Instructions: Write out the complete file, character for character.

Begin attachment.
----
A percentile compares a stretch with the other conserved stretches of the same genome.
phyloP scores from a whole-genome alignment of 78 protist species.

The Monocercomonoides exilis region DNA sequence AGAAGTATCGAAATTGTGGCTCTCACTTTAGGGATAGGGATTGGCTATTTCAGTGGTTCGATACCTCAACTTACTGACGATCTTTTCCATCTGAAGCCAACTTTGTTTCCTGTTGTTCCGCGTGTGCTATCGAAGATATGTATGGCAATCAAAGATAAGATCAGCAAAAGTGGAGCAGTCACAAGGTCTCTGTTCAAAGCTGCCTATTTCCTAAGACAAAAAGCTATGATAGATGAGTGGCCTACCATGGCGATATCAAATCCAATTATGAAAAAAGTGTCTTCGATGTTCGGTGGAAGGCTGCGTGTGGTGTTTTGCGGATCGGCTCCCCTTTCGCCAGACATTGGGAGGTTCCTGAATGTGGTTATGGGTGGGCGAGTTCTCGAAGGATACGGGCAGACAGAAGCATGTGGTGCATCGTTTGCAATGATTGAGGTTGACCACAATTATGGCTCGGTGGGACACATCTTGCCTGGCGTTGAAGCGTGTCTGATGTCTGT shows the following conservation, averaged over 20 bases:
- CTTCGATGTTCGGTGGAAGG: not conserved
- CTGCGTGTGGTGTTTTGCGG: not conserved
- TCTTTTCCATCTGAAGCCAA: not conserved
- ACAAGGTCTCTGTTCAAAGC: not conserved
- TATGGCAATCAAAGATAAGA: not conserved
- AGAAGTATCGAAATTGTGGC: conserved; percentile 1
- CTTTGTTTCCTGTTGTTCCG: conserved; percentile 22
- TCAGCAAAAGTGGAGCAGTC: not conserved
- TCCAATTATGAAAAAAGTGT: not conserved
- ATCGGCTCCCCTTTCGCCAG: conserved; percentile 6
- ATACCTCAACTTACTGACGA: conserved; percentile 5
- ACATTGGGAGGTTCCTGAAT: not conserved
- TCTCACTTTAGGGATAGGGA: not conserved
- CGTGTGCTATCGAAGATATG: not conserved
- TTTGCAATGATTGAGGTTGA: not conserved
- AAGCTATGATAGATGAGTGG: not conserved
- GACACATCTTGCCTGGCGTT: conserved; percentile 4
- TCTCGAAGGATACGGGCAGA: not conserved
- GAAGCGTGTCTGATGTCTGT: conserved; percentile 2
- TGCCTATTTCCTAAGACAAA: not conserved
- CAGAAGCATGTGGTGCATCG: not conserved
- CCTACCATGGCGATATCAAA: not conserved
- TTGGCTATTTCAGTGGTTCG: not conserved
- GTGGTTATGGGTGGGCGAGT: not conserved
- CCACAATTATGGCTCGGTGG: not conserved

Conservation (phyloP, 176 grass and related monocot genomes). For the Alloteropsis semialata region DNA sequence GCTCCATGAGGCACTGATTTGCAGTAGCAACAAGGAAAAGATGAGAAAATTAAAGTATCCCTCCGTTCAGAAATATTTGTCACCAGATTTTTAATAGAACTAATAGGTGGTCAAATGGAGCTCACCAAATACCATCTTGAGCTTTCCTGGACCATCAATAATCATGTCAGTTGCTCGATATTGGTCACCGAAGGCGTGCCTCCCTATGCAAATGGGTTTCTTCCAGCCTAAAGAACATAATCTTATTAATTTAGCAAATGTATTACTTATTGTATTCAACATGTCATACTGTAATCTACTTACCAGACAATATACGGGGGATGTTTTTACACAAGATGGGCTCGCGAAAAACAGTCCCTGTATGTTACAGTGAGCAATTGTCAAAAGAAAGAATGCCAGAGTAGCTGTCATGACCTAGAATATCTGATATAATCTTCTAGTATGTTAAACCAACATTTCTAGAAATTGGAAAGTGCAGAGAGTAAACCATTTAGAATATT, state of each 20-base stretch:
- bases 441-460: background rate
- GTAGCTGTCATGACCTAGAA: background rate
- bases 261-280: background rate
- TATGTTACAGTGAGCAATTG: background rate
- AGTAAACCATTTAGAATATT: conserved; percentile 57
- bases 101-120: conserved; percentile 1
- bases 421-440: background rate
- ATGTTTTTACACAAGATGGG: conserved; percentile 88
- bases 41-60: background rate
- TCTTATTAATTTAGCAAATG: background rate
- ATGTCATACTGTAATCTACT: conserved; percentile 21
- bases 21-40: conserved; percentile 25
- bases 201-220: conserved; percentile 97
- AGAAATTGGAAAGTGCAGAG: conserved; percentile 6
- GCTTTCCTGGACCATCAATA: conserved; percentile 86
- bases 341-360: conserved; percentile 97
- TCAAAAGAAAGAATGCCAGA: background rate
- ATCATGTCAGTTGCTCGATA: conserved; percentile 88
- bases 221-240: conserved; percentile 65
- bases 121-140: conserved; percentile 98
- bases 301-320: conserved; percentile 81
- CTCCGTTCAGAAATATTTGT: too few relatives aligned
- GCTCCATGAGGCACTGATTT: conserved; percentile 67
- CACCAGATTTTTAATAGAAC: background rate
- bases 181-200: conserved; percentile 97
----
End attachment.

A percentile compares a stretch with the other conserved stretches of the same genome.
phyloP scores from a whole-genome alignment of 78 protist species.

The Monocercomonoides exilis region DNA sequence AGAAGTATCGAAATTGTGGCTCTCACTTTAGGGATAGGGATTGGCTATTTCAGTGGTTCGATACCTCAACTTACTGACGATCTTTTCCATCTGAAGCCAACTTTGTTTCCTGTTGTTCCGCGTGTGCTATCGAAGATATGTATGGCAATCAAAGATAAGATCAGCAAAAGTGGAGCAGTCACAAGGTCTCTGTTCAAAGCTGCCTATTTCCTAAGACAAAAAGCTATGATAGATGAGTGGCCTACCATGGCGATATCAAATCCAATTATGAAAAAAGTGTCTTCGATGTTCGGTGGAAGGCTGCGTGTGGTGTTTTGCGGATCGGCTCCCCTTTCGCCAGACATTGGGAGGTTCCTGAATGTGGTTATGGGTGGGCGAGTTCTCGAAGGATACGGGCAGACAGAAGCATGTGGTGCATCGTTTGCAATGATTGAGGTTGACCACAATTATGGCTCGGTGGGACACATCTTGCCTGGCGTTGAAGCGTGTCTGATGTCTGT shows the following conservation, averaged over 20 bases:
- CTTCGATGTTCGGTGGAAGG: not conserved
- CTGCGTGTGGTGTTTTGCGG: not conserved
- TCTTTTCCATCTGAAGCCAA: not conserved
- ACAAGGTCTCTGTTCAAAGC: not conserved
- TATGGCAATCAAAGATAAGA: not conserved
- AGAAGTATCGAAATTGTGGC: conserved; percentile 1
- CTTTGTTTCCTGTTGTTCCG: conserved; percentile 22
- TCAGCAAAAGTGGAGCAGTC: not conserved
- TCCAATTATGAAAAAAGTGT: not conserved
- ATCGGCTCCCCTTTCGCCAG: conserved; percentile 6
- ATACCTCAACTTACTGACGA: conserved; percentile 5
- ACATTGGGAGGTTCCTGAAT: not conserved
- TCTCACTTTAGGGATAGGGA: not conserved
- CGTGTGCTATCGAAGATATG: not conserved
- TTTGCAATGATTGAGGTTGA: not conserved
- AAGCTATGATAGATGAGTGG: not conserved
- GACACATCTTGCCTGGCGTT: conserved; percentile 4
- TCTCGAAGGATACGGGCAGA: not conserved
- GAAGCGTGTCTGATGTCTGT: conserved; percentile 2
- TGCCTATTTCCTAAGACAAA: not conserved
- CAGAAGCATGTGGTGCATCG: not conserved
- CCTACCATGGCGATATCAAA: not conserved
- TTGGCTATTTCAGTGGTTCG: not conserved
- GTGGTTATGGGTGGGCGAGT: not conserved
- CCACAATTATGGCTCGGTGG: not conserved

Conservation (phyloP, 176 grass and related monocot genomes). For the Alloteropsis semialata region DNA sequence GCTCCATGAGGCACTGATTTGCAGTAGCAACAAGGAAAAGATGAGAAAATTAAAGTATCCCTCCGTTCAGAAATATTTGTCACCAGATTTTTAATAGAACTAATAGGTGGTCAAATGGAGCTCACCAAATACCATCTTGAGCTTTCCTGGACCATCAATAATCATGTCAGTTGCTCGATATTGGTCACCGAAGGCGTGCCTCCCTATGCAAATGGGTTTCTTCCAGCCTAAAGAACATAATCTTATTAATTTAGCAAATGTATTACTTATTGTATTCAACATGTCATACTGTAATCTACTTACCAGACAATATACGGGGGATGTTTTTACACAAGATGGGCTCGCGAAAAACAGTCCCTGTATGTTACAGTGAGCAATTGTCAAAAGAAAGAATGCCAGAGTAGCTGTCATGACCTAGAATATCTGATATAATCTTCTAGTATGTTAAACCAACATTTCTAGAAATTGGAAAGTGCAGAGAGTAAACCATTTAGAATATT, state of each 20-base stretch:
- bases 441-460: background rate
- GTAGCTGTCATGACCTAGAA: background rate
- bases 261-280: background rate
- TATGTTACAGTGAGCAATTG: background rate
- AGTAAACCATTTAGAATATT: conserved; percentile 57
- bases 101-120: conserved; percentile 1
- bases 421-440: background rate
- ATGTTTTTACACAAGATGGG: conserved; percentile 88
- bases 41-60: background rate
- TCTTATTAATTTAGCAAATG: background rate
- ATGTCATACTGTAATCTACT: conserved; percentile 21
- bases 21-40: conserved; percentile 25
- bases 201-220: conserved; percentile 97
- AGAAATTGGAAAGTGCAGAG: conserved; percentile 6
- GCTTTCCTGGACCATCAATA: conserved; percentile 86
- bases 341-360: conserved; percentile 97
- TCAAAAGAAAGAATGCCAGA: background rate
- ATCATGTCAGTTGCTCGATA: conserved; percentile 88
- bases 221-240: conserved; percentile 65
- bases 121-140: conserved; percentile 98
- bases 301-320: conserved; percentile 81
- CTCCGTTCAGAAATATTTGT: too few relatives aligned
- GCTCCATGAGGCACTGATTT: conserved; percentile 67
- CACCAGATTTTTAATAGAAC: background rate
- bases 181-200: conserved; percentile 97